Parents (mistakenly) believe letting children drink alcohol early discourages later use, study says

Published: Friday, Sept. 21 2012 4:52 p.m. MDT

Recent studies have found that controlled exposure to alcohol at a young age may increase the risk of a child abusing alcohol in adolescence and adulthood.

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Our take: Sometimes it may seem that exposing children to possible dangers such as alcohol in a controlled environment may curb possible abuse in the future. This "forbidden fruit theory" claims that if something is completely forbidden to children, it will only make the action more desirable. However, recent studies have found that controlled exposure to alcohol at a young age may increase the risk of a child abusing alcohol. In this article from The Huffington Post, Meredith Bennett-Smith discusses the impacts of these recent findings.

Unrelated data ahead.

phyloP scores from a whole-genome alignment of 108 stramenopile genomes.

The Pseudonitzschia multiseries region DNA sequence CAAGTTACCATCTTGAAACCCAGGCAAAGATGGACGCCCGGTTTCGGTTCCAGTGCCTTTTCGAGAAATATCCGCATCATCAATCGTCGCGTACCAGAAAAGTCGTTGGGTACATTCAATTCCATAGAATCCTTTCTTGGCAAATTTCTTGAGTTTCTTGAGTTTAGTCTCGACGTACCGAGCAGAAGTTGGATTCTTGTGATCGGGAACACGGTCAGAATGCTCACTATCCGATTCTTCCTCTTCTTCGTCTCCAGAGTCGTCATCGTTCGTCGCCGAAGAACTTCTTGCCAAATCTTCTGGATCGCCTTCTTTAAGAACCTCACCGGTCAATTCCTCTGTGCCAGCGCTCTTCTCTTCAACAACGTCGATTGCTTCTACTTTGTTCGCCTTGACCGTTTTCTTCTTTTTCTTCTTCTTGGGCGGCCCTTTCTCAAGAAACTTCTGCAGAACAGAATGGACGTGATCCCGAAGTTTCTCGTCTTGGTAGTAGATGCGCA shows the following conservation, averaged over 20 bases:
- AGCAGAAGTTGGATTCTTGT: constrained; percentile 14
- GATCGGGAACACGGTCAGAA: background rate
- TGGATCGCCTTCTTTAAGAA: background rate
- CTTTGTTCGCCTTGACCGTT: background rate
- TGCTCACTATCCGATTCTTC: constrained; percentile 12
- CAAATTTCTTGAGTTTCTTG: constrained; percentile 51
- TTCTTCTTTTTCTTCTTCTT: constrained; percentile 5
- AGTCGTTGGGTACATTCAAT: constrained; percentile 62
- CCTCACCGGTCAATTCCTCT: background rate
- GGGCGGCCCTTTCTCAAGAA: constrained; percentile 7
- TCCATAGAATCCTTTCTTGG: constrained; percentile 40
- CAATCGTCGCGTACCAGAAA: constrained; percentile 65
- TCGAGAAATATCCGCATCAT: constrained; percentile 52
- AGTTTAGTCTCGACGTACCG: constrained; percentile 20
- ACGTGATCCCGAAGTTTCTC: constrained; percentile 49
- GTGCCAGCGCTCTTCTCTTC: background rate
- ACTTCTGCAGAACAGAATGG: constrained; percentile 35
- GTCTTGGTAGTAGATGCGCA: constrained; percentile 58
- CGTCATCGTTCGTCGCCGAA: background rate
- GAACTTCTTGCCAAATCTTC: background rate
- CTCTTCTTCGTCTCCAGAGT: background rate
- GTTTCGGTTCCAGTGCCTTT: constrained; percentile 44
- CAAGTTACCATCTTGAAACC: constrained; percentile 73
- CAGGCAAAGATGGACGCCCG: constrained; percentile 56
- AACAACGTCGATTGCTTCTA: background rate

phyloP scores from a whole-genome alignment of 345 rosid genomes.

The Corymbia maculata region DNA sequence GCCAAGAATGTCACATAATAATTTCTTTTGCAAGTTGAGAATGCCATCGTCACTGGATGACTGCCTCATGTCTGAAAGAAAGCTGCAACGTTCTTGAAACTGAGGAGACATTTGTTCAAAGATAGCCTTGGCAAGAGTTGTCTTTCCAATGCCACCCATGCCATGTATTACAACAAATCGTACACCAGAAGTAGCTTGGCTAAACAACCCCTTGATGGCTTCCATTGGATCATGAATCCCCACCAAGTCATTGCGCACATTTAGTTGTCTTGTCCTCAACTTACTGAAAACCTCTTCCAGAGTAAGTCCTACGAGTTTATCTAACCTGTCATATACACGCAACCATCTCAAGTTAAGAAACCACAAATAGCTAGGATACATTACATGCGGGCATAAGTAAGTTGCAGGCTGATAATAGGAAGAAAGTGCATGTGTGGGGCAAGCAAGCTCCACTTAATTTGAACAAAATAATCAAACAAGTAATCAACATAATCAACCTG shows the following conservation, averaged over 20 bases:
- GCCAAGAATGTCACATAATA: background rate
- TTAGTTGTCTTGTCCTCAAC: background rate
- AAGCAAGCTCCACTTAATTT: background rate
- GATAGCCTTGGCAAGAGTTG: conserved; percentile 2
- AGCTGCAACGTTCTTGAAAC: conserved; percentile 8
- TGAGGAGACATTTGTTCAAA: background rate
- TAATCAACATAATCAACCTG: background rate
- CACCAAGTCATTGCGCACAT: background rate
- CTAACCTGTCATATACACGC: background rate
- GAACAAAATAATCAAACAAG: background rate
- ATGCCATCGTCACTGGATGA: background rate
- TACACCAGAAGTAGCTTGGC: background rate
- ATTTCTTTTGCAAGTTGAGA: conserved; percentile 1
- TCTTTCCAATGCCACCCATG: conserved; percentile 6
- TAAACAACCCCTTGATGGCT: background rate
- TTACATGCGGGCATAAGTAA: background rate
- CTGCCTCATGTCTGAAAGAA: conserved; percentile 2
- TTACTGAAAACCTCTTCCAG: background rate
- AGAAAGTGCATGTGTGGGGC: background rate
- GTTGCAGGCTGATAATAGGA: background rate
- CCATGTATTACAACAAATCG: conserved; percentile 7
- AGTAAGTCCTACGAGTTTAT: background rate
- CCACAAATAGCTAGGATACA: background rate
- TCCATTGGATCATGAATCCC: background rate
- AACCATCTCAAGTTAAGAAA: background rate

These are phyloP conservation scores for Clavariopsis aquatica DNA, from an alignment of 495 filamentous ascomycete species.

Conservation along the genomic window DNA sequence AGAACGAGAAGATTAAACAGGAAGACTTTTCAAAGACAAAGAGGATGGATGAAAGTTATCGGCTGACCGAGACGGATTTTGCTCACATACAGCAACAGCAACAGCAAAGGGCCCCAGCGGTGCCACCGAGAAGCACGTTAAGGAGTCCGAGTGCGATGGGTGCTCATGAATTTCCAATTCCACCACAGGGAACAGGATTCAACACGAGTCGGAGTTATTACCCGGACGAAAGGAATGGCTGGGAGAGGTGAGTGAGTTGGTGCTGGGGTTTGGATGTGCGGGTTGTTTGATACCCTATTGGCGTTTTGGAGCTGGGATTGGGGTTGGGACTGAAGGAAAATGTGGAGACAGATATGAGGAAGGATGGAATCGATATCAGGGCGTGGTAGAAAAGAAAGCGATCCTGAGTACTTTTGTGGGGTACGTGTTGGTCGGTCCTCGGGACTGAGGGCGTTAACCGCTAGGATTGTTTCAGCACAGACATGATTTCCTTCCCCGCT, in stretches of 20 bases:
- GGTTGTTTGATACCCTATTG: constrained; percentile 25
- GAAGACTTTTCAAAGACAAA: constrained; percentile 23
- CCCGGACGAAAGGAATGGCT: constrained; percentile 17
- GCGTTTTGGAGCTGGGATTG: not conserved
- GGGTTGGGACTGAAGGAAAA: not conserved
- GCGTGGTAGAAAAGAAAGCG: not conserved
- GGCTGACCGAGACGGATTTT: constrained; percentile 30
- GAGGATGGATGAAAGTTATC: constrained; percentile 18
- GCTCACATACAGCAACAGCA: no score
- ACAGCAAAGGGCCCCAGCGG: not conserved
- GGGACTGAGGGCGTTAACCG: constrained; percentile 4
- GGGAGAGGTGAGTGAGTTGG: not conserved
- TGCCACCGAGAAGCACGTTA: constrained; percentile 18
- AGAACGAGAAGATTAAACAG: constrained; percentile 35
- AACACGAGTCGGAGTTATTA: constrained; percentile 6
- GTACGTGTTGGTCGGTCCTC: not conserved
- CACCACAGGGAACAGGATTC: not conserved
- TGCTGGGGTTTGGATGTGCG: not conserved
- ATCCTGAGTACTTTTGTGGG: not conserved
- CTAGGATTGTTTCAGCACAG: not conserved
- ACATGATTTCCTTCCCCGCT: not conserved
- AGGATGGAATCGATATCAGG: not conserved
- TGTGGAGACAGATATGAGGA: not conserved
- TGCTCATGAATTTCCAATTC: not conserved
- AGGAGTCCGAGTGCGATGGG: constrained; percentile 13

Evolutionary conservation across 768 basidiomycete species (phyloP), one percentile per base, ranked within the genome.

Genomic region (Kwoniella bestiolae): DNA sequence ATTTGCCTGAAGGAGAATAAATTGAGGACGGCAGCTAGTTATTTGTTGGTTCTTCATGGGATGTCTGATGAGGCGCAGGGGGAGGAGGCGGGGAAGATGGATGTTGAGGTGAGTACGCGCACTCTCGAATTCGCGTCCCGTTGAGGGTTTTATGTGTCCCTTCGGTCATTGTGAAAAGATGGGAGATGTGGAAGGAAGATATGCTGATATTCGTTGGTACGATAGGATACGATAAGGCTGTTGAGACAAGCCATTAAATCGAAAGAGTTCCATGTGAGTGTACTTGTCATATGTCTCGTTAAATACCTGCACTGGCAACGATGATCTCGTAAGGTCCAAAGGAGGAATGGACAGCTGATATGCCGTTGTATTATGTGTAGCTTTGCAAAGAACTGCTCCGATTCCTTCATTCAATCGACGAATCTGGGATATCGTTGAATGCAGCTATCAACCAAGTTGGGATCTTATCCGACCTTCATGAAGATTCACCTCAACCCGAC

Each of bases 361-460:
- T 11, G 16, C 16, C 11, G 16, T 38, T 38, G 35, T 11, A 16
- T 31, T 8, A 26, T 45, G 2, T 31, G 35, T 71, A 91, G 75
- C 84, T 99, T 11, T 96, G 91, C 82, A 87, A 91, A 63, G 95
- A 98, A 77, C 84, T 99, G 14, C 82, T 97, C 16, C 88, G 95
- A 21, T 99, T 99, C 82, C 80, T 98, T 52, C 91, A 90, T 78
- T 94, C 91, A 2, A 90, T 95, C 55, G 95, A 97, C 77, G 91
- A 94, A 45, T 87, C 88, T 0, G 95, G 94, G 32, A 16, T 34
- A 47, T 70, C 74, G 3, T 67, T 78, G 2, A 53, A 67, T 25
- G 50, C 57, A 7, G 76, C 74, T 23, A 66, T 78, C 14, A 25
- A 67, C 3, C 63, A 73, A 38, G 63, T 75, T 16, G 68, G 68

A surprising number of parents believe that early exposure to alcohol will discourage children from drinking in adolescence and help prevent alcohol abuse later on, according to a new study from the RTI International and the University of North Carolina at Chapel Hill.

The study, which was published this week in the Archives of Pediatrics & Adolescent Medicine, looked at data collected from 1,050 mothers and their third-grade children, according to Science Daily.

Forty percent of mothers believe that trying to ban children from even tasting alcohol will only make it more appealing (the so-called "forbidden fruit" theory). In addition, 33 percent of third graders in the study had already had beer, wine or other alcohol.

This finding indicates that many parents mistakenly expect that the way children drink at home, under parental supervision, will be replicated when children are with peers, public health analyst Christine Jackson, a leader of the study, told TODAY.com.

Read more about children and alcohol on The Huffington Post.

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